What happened to the gigantic batting of my childhood? (Part 1)
As a child of the early 90s I grew up watching Ricky Ponting, Jacques Kallis, Kumar Sangakkara and many other great players churn out test match runs at jaw-dropping rates. Their strokeplay was mesmerising, their concentration levels unimaginable, their batting reputations unquestionable.
Even more remarkable than these giants of 2000s and early 2010s test cricket was a host of other players who, despite not quite being as prolific, also averaged 45+ in test match cricket. Batters like Damien Martyn, Graeme Smith, and VVS Laxman, regularly performed for their teams even though you wouldn’t call them goats of the game.
Having recently returned to following test match cricket, it seems things have dramatically changed. From the tests I’ve watched since 2020, my impression has been that it’s much more common to find top and middle orders featuring one or two players who average more than 45, with the rest averaging between 35 and 45. For example, let’s look at the teams that played in the December 2021 and January 2022 test matches I’ve just watched: among players with 10 caps or more, South Africa has none, England each have one, India has two and Australia is an outlier with three.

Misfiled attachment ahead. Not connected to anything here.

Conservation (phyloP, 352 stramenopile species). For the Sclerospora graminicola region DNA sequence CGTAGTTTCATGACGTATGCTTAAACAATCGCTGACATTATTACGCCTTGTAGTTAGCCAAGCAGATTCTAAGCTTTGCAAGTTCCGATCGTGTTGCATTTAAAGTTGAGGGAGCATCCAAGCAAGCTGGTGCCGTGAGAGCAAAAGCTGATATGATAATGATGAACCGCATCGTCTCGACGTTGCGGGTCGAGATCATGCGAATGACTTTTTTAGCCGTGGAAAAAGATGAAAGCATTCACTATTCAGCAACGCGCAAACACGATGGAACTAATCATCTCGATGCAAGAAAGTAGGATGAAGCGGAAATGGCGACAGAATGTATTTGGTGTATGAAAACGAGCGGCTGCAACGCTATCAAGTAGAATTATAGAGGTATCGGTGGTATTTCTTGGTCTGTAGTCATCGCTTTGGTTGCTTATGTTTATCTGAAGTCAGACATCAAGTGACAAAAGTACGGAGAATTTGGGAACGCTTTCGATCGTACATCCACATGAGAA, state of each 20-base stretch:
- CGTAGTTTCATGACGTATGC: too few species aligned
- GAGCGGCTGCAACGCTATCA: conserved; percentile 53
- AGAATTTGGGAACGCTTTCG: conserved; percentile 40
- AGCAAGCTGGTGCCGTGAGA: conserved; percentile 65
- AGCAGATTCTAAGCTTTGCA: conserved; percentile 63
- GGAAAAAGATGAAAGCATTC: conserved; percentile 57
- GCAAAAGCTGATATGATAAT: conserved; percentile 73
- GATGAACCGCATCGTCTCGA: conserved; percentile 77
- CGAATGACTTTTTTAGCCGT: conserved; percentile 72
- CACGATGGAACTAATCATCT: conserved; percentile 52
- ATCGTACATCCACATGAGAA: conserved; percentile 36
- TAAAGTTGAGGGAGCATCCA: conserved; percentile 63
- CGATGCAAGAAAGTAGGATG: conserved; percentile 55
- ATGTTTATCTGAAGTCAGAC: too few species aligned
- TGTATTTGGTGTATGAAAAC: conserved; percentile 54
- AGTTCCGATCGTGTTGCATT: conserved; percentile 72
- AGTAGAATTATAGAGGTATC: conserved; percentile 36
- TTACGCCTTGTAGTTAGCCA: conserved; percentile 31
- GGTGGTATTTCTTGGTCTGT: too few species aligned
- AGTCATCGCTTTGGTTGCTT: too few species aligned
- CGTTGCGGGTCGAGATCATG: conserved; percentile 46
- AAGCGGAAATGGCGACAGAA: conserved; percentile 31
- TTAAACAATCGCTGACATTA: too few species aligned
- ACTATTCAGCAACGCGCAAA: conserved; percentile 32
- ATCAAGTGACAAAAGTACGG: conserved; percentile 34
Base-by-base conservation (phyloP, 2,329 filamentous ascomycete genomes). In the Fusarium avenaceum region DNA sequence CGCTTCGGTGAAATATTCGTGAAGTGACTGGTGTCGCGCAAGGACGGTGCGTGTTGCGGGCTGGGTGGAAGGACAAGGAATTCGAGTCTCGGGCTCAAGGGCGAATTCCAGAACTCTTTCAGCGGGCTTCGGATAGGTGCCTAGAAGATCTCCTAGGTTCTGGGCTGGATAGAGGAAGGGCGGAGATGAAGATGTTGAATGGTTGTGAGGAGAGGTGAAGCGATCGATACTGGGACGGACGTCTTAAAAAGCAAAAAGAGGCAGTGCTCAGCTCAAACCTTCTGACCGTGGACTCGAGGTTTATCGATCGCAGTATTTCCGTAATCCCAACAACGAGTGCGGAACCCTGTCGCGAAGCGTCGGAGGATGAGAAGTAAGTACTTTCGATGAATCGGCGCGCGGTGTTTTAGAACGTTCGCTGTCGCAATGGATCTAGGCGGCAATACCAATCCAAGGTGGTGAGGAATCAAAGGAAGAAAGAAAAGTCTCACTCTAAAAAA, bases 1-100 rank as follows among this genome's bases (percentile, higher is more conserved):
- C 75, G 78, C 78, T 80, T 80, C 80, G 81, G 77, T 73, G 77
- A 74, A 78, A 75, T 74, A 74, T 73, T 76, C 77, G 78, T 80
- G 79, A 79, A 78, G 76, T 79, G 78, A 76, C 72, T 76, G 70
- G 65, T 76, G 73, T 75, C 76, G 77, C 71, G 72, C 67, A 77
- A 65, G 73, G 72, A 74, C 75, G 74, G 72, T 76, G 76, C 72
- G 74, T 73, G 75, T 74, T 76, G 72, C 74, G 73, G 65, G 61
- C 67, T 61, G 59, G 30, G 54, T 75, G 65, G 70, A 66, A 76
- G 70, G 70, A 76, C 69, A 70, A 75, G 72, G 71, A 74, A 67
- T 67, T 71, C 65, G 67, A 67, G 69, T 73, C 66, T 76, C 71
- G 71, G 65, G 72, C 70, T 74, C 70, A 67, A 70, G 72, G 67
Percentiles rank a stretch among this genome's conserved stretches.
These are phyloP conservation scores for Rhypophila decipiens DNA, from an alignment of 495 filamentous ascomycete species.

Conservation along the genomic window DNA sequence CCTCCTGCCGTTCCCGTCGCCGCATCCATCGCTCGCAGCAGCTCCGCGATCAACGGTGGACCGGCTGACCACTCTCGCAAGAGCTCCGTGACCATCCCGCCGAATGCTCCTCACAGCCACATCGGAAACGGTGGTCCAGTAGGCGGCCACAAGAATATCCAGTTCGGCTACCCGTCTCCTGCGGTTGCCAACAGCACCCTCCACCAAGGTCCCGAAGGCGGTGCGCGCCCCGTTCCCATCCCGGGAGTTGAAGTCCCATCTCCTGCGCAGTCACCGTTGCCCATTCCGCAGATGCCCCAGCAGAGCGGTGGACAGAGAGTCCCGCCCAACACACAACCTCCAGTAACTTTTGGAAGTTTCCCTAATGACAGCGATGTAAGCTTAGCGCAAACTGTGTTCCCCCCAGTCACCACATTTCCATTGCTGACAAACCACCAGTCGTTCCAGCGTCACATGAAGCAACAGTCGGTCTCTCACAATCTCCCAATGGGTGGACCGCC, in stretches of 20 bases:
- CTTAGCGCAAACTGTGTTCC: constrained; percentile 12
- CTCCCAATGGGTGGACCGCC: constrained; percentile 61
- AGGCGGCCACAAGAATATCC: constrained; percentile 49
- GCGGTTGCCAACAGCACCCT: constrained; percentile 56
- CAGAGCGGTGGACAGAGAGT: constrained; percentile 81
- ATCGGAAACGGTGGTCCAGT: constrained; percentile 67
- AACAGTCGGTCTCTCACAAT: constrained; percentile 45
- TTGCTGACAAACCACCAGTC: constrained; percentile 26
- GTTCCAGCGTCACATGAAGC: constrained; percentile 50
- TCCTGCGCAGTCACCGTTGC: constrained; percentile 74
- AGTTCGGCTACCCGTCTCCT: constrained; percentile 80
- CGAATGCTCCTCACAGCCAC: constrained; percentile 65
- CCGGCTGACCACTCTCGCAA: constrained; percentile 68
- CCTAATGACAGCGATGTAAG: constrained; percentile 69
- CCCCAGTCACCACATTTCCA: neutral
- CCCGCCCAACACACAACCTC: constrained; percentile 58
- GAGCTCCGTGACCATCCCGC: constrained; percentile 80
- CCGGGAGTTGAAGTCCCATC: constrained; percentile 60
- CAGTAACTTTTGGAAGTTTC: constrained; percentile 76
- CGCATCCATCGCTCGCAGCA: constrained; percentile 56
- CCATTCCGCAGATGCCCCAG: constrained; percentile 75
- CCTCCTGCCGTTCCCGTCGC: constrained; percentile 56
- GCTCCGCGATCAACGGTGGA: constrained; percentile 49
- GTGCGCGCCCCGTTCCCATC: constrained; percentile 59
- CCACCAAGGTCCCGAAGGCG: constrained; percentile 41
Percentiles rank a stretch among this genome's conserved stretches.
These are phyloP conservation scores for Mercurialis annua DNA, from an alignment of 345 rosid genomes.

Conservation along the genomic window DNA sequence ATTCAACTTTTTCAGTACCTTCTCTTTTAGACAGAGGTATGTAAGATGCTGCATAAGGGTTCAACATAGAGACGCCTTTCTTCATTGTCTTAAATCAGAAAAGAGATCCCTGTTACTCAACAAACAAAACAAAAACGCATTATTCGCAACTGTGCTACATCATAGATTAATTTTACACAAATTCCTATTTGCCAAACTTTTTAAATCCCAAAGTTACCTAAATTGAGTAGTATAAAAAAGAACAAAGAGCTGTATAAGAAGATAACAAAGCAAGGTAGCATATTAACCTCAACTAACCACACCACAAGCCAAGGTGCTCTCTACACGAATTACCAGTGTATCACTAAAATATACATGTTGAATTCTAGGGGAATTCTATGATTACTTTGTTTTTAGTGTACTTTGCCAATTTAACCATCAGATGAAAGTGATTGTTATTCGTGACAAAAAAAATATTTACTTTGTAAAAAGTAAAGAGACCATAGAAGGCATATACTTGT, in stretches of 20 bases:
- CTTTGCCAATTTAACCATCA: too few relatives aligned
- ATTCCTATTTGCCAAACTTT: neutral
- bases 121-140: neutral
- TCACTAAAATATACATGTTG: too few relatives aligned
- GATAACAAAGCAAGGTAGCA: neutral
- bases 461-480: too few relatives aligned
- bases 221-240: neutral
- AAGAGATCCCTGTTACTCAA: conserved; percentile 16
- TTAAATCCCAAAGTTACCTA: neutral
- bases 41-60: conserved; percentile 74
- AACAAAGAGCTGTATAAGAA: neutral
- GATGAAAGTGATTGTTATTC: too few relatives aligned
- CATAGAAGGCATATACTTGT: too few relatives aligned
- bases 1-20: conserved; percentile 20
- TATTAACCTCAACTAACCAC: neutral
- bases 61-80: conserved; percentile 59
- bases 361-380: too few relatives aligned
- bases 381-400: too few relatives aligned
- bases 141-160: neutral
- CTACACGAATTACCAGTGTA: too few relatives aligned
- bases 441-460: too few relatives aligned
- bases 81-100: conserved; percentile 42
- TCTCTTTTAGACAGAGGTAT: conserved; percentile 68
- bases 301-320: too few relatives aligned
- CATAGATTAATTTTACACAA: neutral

But, am I just remembering badly, or do the data back up my impressions? Thanks to Christopher Clayford’s Kaggle dataset on men's test innings scraped from Cricinfo, I can have a look. If you take the most simple analyses — averages and centuries — it seems I’m right. Over my lifetime, batting averages first increased from the 1990s to the 2000s, then have been declining since the 2000s
The trend also holds for the rate at which hundreds are scored: they increase from the 1990s heading into the 2000s, then decline thereafter.
However, these are the most simplistic analyses one can do. Statistically, are these results even significant enough to be called a trend? Are there changes in the cricket played across these decades that mean that these decades cannot be simplistically compared? Most importantly, these simple analyses don’t explain the trends, even if they are indeed significant.
So, over a few articles, I’ll look at men’s test cricket batting in more detail. I’ll first establish whether we can describe this as a valid trend. Then, I’ll use a hypothesis-driven problem-solving approach to get to the bottom of why this has been happening.